TAMPA — The buzz surrounding this year's NFL draft is a class of talented quarterbacks deep enough to challenge the record six taken in the first round in 1983, a group that included future Hall of Famers John Elway, Jim Kelly and Dan Marino.
That's setting expectations high, and the Bucs wouldn't mind if this draft — which begins Thursday with the first round in Arlington, Texas — is a little closer to 1999's, which saw five quarterbacks taken in the first round. Tim Couch, Donovan McNabb and Akili Smith were the top three picks, and two more quarterbacks went in the top 12.
"It's a quarterback-driven league," NFL Network draft analyst Mike Mayock said. "I think it's going to be a crazy eight, 10, 12 picks, so many permutations of the quarterback conversation."
You can debate which of this year's top quarterbacks — USC's Sam Darnold, UCLA's Josh Rosen, Wyoming's Josh Allen and Oklahoma's Baker Mayfield — will be the most successful at the next level.
The Bucs — picking No. 7 overall, and well covered at quarterback with Jameis Winston — don't care as much which passer goes where, as long as quarterbacks are getting picked.
What's exciting for them is the player who went seventh in 1999, pushed down by those passers: 12-time Pro Bowl cornerback Champ Bailey, headed to the Pro Football Hall of Fame next year.
"It'll definitely impact the players that will be available," Bucs general manager Jason Licht said of the demand for quarterbacks high in the draft. "You hear a lot of different scenarios. … It's our job to go through all the scenarios and to be prepared for every single one."
The Bucs say they've even prepared for the extremely unlikely scenario that no quarterbacks go in the top six. When they last picked No. 7, in 2014, only one quarterback went in the top six, and Tampa Bay still got a future Pro Bowl receiver in Mike Evans.
But there are QB-needy teams at the top of the draft. The Browns are likely to use either their No. 1 or No. 4 pick on a quarterback, and the Jets, having paid a fortune to move up from No. 6 to No. 3, almost certainly will take one. Other teams, such as the Bills, could trade up into the top six to take another one ahead of the Bucs.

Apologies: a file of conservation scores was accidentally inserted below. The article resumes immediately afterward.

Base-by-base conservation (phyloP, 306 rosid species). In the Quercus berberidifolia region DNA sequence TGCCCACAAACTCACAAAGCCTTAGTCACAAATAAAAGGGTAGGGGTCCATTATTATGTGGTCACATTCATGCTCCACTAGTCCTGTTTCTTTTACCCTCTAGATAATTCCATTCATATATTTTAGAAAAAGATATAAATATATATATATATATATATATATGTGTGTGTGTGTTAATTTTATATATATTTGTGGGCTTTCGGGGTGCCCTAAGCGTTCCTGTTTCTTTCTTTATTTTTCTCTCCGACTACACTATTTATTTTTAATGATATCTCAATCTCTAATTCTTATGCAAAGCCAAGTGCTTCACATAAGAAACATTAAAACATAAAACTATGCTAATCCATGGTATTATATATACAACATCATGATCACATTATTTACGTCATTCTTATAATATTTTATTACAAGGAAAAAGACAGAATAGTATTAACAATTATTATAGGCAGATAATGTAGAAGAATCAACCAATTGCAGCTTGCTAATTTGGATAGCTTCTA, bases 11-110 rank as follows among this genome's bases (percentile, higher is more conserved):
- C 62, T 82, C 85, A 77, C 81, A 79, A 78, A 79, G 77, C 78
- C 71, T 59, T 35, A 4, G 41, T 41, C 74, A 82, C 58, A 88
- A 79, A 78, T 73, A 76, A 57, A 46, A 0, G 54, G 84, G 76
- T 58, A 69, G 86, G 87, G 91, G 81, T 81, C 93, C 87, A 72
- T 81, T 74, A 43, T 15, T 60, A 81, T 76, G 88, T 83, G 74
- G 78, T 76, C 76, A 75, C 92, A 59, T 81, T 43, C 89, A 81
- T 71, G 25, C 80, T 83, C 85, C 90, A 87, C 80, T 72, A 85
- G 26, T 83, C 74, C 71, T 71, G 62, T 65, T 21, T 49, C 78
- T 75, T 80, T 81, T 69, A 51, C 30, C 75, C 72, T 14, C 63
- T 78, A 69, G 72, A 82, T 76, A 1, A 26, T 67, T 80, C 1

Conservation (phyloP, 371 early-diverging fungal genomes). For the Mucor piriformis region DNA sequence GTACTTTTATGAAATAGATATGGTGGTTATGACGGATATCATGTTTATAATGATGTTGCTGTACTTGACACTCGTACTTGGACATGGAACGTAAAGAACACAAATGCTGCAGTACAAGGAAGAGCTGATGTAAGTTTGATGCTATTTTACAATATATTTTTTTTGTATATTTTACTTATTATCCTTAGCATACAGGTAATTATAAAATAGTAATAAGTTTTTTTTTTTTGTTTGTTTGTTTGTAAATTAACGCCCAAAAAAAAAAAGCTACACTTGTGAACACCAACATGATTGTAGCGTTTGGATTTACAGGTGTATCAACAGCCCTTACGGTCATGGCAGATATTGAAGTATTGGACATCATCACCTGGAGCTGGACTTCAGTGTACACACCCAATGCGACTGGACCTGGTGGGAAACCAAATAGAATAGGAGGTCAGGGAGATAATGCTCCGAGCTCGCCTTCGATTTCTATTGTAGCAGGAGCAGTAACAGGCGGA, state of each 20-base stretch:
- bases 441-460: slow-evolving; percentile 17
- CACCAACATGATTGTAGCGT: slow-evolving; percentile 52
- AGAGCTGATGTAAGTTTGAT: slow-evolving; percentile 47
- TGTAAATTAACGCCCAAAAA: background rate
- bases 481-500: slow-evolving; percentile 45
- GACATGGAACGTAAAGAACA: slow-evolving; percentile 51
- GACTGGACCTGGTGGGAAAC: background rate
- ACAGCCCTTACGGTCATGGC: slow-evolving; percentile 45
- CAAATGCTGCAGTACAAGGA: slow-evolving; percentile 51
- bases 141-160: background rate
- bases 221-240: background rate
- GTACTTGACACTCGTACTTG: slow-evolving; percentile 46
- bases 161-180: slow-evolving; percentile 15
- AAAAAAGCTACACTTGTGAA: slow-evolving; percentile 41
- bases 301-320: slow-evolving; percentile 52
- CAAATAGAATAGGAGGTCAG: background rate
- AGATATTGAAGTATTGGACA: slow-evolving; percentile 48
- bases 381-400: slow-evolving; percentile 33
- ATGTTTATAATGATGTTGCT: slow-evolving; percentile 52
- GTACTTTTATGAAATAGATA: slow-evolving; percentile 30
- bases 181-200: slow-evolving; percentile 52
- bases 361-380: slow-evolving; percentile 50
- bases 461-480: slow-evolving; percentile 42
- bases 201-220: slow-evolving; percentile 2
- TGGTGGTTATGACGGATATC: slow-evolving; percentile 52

If four quarterbacks go in the top six picks, which has never happened, it would mean at least one of the draft's top three nonquarterbacks — Penn State running back Saquon Barkley, N.C. State defensive end Bradley Chubb, Notre Dame guard Quenton Nelson— would be available at No. 7, far later than they'd fall in most drafts.
If only three quarterbacks go in the top six, that could set up the Bucs to take advantage of the quarterback demand, trading down from No. 7 and potentially adding another first-round pick or multiple picks to help address their multiple needs.
Which quarterback will go where? ESPN's Mel Kiper has had Allen going to the Browns with the top pick since January. Some mock drafts have Rosen as the most likely to fall a bit Thursday. Don't forget about Louisville's Lamar Jackson, another likely first-round pick whose projections are all over the map.
Three teams traded up to take quarterbacks in the top 10 last year, and there's every expectation of more of the same this year. Teams tend to overpay to get a potential franchise quarterback, and the Bucs can benefit from that, either in the players pushed down in the draft or the windfall they could get in a trade.
Quarterbacks remain the biggest unknown at the top of the draft, making it more unpredictable than usual.
"That's what makes this a lot more fun for us, going through all these scenarios," Licht said. "That's the excitement of the draft. I remember as a kid watching it, listening to it, reading about it and trying to guess who's going to go where. We're doing the same thing now."
In 2014, Lovie Smith's first season as the Bucs head coach, he decided to set a trap before the draft. And Rick Stroud took the cheese. #Bucs #Buccaneers @NFLSTROUD @TB_Times #NFLDraft #Illini https://t.co/yxz6hSd3ZC pic.twitter.com/GX3XSnK7iR— TampaBayTimesSports (@TBTimes_Sports) April 20, 2018
Contact Greg Auman at [email protected] and (813) 310-2690. Follow @gregauman.